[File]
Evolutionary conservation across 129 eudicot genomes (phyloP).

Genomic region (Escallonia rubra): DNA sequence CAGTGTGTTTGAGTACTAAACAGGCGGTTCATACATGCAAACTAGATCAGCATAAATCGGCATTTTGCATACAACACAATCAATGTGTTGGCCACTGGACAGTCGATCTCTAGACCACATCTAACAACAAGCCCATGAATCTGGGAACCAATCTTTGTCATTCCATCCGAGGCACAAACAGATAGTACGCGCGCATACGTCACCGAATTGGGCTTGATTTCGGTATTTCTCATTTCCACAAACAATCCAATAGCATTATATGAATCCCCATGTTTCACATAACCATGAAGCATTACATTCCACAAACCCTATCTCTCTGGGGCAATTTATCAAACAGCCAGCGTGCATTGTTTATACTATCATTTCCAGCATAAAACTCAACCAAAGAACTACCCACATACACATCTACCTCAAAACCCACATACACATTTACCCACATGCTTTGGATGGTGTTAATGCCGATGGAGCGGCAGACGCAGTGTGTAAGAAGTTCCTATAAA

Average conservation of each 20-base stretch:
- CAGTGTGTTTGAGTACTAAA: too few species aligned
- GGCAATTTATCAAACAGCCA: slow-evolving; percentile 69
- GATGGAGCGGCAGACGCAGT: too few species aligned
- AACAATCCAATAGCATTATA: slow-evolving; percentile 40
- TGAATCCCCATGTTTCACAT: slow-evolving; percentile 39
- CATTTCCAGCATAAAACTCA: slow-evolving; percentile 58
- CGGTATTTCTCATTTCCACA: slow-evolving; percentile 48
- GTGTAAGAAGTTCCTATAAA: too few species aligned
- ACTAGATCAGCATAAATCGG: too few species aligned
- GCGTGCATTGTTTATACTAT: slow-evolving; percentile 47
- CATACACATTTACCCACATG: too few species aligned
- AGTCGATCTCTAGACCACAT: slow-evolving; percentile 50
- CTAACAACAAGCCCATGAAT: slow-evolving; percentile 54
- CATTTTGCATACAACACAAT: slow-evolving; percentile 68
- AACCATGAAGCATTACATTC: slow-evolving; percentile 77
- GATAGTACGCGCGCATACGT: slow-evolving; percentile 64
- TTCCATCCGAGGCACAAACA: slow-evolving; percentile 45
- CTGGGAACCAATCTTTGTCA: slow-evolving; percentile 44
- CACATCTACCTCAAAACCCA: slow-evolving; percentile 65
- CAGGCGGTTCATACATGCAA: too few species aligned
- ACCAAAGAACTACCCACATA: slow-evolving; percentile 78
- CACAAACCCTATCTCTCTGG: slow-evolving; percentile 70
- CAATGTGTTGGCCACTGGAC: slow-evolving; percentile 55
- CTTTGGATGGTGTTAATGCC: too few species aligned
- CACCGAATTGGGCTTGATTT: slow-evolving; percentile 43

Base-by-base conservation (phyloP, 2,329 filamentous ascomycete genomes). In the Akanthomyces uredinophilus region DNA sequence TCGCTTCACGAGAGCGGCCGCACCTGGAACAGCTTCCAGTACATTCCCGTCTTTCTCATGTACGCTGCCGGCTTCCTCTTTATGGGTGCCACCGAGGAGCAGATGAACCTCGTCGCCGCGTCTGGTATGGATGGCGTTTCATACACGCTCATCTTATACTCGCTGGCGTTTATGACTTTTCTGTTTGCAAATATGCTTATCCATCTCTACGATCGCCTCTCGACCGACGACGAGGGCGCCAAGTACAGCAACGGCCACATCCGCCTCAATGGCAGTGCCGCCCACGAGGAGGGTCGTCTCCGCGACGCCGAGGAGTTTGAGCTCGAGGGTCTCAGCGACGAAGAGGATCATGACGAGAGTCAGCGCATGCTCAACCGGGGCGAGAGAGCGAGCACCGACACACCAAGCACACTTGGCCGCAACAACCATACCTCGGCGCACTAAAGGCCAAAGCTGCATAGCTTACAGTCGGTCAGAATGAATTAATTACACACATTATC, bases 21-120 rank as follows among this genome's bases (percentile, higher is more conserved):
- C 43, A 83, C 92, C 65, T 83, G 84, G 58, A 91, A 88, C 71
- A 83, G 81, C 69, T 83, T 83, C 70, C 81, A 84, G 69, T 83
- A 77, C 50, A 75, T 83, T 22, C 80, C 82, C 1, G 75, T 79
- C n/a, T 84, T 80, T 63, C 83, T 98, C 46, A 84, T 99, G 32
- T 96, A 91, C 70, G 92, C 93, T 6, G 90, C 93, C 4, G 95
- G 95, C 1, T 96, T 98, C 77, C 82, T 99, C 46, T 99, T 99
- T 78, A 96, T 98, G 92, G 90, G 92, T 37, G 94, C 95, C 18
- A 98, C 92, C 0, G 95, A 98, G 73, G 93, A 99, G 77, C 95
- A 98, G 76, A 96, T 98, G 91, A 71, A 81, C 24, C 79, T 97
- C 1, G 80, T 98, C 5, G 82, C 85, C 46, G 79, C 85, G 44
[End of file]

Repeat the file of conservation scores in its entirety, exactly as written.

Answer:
Evolutionary conservation across 129 eudicot genomes (phyloP).

Genomic region (Escallonia rubra): DNA sequence CAGTGTGTTTGAGTACTAAACAGGCGGTTCATACATGCAAACTAGATCAGCATAAATCGGCATTTTGCATACAACACAATCAATGTGTTGGCCACTGGACAGTCGATCTCTAGACCACATCTAACAACAAGCCCATGAATCTGGGAACCAATCTTTGTCATTCCATCCGAGGCACAAACAGATAGTACGCGCGCATACGTCACCGAATTGGGCTTGATTTCGGTATTTCTCATTTCCACAAACAATCCAATAGCATTATATGAATCCCCATGTTTCACATAACCATGAAGCATTACATTCCACAAACCCTATCTCTCTGGGGCAATTTATCAAACAGCCAGCGTGCATTGTTTATACTATCATTTCCAGCATAAAACTCAACCAAAGAACTACCCACATACACATCTACCTCAAAACCCACATACACATTTACCCACATGCTTTGGATGGTGTTAATGCCGATGGAGCGGCAGACGCAGTGTGTAAGAAGTTCCTATAAA

Average conservation of each 20-base stretch:
- CAGTGTGTTTGAGTACTAAA: too few species aligned
- GGCAATTTATCAAACAGCCA: slow-evolving; percentile 69
- GATGGAGCGGCAGACGCAGT: too few species aligned
- AACAATCCAATAGCATTATA: slow-evolving; percentile 40
- TGAATCCCCATGTTTCACAT: slow-evolving; percentile 39
- CATTTCCAGCATAAAACTCA: slow-evolving; percentile 58
- CGGTATTTCTCATTTCCACA: slow-evolving; percentile 48
- GTGTAAGAAGTTCCTATAAA: too few species aligned
- ACTAGATCAGCATAAATCGG: too few species aligned
- GCGTGCATTGTTTATACTAT: slow-evolving; percentile 47
- CATACACATTTACCCACATG: too few species aligned
- AGTCGATCTCTAGACCACAT: slow-evolving; percentile 50
- CTAACAACAAGCCCATGAAT: slow-evolving; percentile 54
- CATTTTGCATACAACACAAT: slow-evolving; percentile 68
- AACCATGAAGCATTACATTC: slow-evolving; percentile 77
- GATAGTACGCGCGCATACGT: slow-evolving; percentile 64
- TTCCATCCGAGGCACAAACA: slow-evolving; percentile 45
- CTGGGAACCAATCTTTGTCA: slow-evolving; percentile 44
- CACATCTACCTCAAAACCCA: slow-evolving; percentile 65
- CAGGCGGTTCATACATGCAA: too few species aligned
- ACCAAAGAACTACCCACATA: slow-evolving; percentile 78
- CACAAACCCTATCTCTCTGG: slow-evolving; percentile 70
- CAATGTGTTGGCCACTGGAC: slow-evolving; percentile 55
- CTTTGGATGGTGTTAATGCC: too few species aligned
- CACCGAATTGGGCTTGATTT: slow-evolving; percentile 43

Base-by-base conservation (phyloP, 2,329 filamentous ascomycete genomes). In the Akanthomyces uredinophilus region DNA sequence TCGCTTCACGAGAGCGGCCGCACCTGGAACAGCTTCCAGTACATTCCCGTCTTTCTCATGTACGCTGCCGGCTTCCTCTTTATGGGTGCCACCGAGGAGCAGATGAACCTCGTCGCCGCGTCTGGTATGGATGGCGTTTCATACACGCTCATCTTATACTCGCTGGCGTTTATGACTTTTCTGTTTGCAAATATGCTTATCCATCTCTACGATCGCCTCTCGACCGACGACGAGGGCGCCAAGTACAGCAACGGCCACATCCGCCTCAATGGCAGTGCCGCCCACGAGGAGGGTCGTCTCCGCGACGCCGAGGAGTTTGAGCTCGAGGGTCTCAGCGACGAAGAGGATCATGACGAGAGTCAGCGCATGCTCAACCGGGGCGAGAGAGCGAGCACCGACACACCAAGCACACTTGGCCGCAACAACCATACCTCGGCGCACTAAAGGCCAAAGCTGCATAGCTTACAGTCGGTCAGAATGAATTAATTACACACATTATC, bases 21-120 rank as follows among this genome's bases (percentile, higher is more conserved):
- C 43, A 83, C 92, C 65, T 83, G 84, G 58, A 91, A 88, C 71
- A 83, G 81, C 69, T 83, T 83, C 70, C 81, A 84, G 69, T 83
- A 77, C 50, A 75, T 83, T 22, C 80, C 82, C 1, G 75, T 79
- C n/a, T 84, T 80, T 63, C 83, T 98, C 46, A 84, T 99, G 32
- T 96, A 91, C 70, G 92, C 93, T 6, G 90, C 93, C 4, G 95
- G 95, C 1, T 96, T 98, C 77, C 82, T 99, C 46, T 99, T 99
- T 78, A 96, T 98, G 92, G 90, G 92, T 37, G 94, C 95, C 18
- A 98, C 92, C 0, G 95, A 98, G 73, G 93, A 99, G 77, C 95
- A 98, G 76, A 96, T 98, G 91, A 71, A 81, C 24, C 79, T 97
- C 1, G 80, T 98, C 5, G 82, C 85, C 46, G 79, C 85, G 44